I’ve always had an affinity for maps of all kinds. As a kid my cousin Monica and I would memorize US state capitals based on a pull-down grade school schematic hanging from their living room. Now, when the adult version of me explores the Pacific Northwest, I keep track of my favorite places, which include special lodging experiences, like the Tokeland Hotel or Lake Quinault Lodge. I love to enjoy food and drink and pay particular attention to the best dining and beverage options in any given location. And, because I can’t possibly know it all, locally trusted friends and family provide even more hints — tested and approved. All this, combined with visits to so many natural treasures, like Mt. St. Helens or the Bloedel Reserve, make this collection of Pacific Northwest maps a great resource for navigating my home states Oregon and Washington.
These maps are updated regularly, and I work very hard to be sure the information reflects all the realities of changes brought about by fast-moving pandemic life. If I’ve missed something, please be sure to let me know. Also, if you’d like help creating your own map, especially for a road-trip itinerary, please let me know and I’ll do my best to help out.
Table of Contents — Pacific Northwest maps
These Pacific Northwest maps are organized by key regions, listed below. Most maps are also attached to an article on the Kessi World website, so click the provided links to learn more specific information about the content. You can also use the search bar at the top of the page to find an article and a corresponding map is embedded within the piece.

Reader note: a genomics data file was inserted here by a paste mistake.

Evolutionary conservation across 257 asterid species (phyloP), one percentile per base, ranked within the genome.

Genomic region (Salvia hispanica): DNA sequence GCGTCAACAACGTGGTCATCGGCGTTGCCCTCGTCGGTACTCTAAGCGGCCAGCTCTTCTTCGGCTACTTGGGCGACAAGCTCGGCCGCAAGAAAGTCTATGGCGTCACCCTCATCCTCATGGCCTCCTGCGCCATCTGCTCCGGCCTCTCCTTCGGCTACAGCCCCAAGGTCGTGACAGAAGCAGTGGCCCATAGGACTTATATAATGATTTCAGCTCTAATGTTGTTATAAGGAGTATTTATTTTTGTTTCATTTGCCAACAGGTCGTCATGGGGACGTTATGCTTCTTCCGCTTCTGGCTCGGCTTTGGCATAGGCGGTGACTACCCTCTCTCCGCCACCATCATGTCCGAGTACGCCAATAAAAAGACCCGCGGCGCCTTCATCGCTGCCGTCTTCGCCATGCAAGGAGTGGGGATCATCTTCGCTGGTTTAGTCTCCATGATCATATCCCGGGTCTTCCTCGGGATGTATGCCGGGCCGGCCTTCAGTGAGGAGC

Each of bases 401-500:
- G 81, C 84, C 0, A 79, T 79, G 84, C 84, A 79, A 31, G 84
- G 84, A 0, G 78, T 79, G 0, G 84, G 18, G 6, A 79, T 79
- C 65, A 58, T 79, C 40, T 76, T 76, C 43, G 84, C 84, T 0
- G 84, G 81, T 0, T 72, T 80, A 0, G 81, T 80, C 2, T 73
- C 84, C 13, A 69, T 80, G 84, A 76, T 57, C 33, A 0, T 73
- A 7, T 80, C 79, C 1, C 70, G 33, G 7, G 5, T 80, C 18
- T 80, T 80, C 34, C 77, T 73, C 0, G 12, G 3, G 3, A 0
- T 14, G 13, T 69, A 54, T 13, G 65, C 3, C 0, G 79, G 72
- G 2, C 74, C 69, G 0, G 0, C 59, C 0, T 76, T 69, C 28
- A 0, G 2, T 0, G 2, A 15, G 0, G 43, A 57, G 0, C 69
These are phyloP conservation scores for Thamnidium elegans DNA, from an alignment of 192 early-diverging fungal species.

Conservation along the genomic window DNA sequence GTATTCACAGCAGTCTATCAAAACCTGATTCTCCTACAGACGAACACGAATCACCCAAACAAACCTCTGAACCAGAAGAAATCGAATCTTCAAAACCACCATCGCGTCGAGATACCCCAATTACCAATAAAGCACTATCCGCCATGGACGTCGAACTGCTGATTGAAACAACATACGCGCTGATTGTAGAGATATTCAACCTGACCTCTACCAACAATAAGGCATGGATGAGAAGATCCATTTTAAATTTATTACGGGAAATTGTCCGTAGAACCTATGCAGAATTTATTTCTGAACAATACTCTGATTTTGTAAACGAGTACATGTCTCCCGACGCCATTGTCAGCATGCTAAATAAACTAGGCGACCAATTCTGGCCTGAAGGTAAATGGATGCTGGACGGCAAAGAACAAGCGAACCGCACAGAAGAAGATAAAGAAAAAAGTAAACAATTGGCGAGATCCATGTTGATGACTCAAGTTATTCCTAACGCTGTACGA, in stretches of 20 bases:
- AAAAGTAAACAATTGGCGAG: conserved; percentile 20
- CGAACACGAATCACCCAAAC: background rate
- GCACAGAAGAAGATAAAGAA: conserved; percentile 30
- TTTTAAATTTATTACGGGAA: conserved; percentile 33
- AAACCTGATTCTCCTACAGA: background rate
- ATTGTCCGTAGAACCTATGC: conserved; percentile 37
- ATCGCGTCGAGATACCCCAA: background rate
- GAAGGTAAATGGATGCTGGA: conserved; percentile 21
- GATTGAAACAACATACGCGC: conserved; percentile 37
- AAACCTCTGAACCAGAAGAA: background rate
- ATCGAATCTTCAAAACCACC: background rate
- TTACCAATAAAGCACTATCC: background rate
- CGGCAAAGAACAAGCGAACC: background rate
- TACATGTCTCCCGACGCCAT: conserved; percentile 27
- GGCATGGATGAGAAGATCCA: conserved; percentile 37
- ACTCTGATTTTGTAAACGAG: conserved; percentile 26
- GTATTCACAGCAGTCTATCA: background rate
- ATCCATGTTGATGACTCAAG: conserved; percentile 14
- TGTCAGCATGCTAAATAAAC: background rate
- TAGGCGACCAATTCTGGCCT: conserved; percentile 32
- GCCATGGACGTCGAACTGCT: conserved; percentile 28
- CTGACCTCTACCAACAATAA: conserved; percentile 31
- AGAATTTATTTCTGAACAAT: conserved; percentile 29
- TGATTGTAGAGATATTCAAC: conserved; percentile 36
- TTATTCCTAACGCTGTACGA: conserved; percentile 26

- Seattle Tacoma area
- Day trips from Seattle
- Olympic Peninsula
- Cascade Mountains
- Road trip itineraries
- Portland area & Oregon Coast
- Central & Eastern Oregon
The color coding behind my Pacific Northwest maps
Unless otherwise noted in the legend attached to each map, the following are general color-code guides. Red indicates food and beverage options. Sometimes I include particularly awesome co-op grocery stores and other food type boutiques in this category. Blue markers are special lodging options, include key lodges or even a few of my favorite Airbnb experiences. Green has to do with everything outdoors — botanical gardens, National Parks, special trailheads, and interesting bridges. Purple involves most things that would be indoors like antique malls, museums and vintage clothing shops. Finally, black markers indicate transpiration hubs or locations. All this comes together to offer comprehensive Pacific Northwest Maps. Note: there are a few instances where this color code is not quite the same and I’m feverishly working to correct any inconsistencies as soon as possible, and apologize in advance.
Times… they are a changin — disclaimer that I’m human
I’ll add that these Pacific Northwest maps have evolved during the coronavirus pandemic, and I’ve traveled hundreds of miles around Oregon and Washington State in this time. My content is among the freshest you’ll see in local travel writing, since the shutdown of the world in 2020. This said, both states have changed policies around restaurants and other indoor facilities many times, often on a county to county basis. My experience shows that online updates aren’t always made quickly (especially opening hours in rural areas), so be sure to contact any establishment first to get the most updated information.
Case in point, my friend Steven and I were visiting fascinating Fort Worden, which is adjacent to Port Townsend, Washington. While their Taps at the Guardhouse restaurant posted opening hours for dinner until 8pm, they closed at 6pm because of low customer demand (the restaurant is now temporarily closed). So, communicate with vendors as much as possible, and don’t forget to enjoy the adventure of these unpredictable times.
Finally, diving conditions change drastically in the mountain areas and the rural Eastern parts of both states, so some of the road trip itineraries are subject to seasonality (snow in Winter and fires in Summer). Always check ahead of time for the most up-to-date transportation information with either Washington Department of Transportation (WSDOT) or Oregon Department of transportation (ODOT).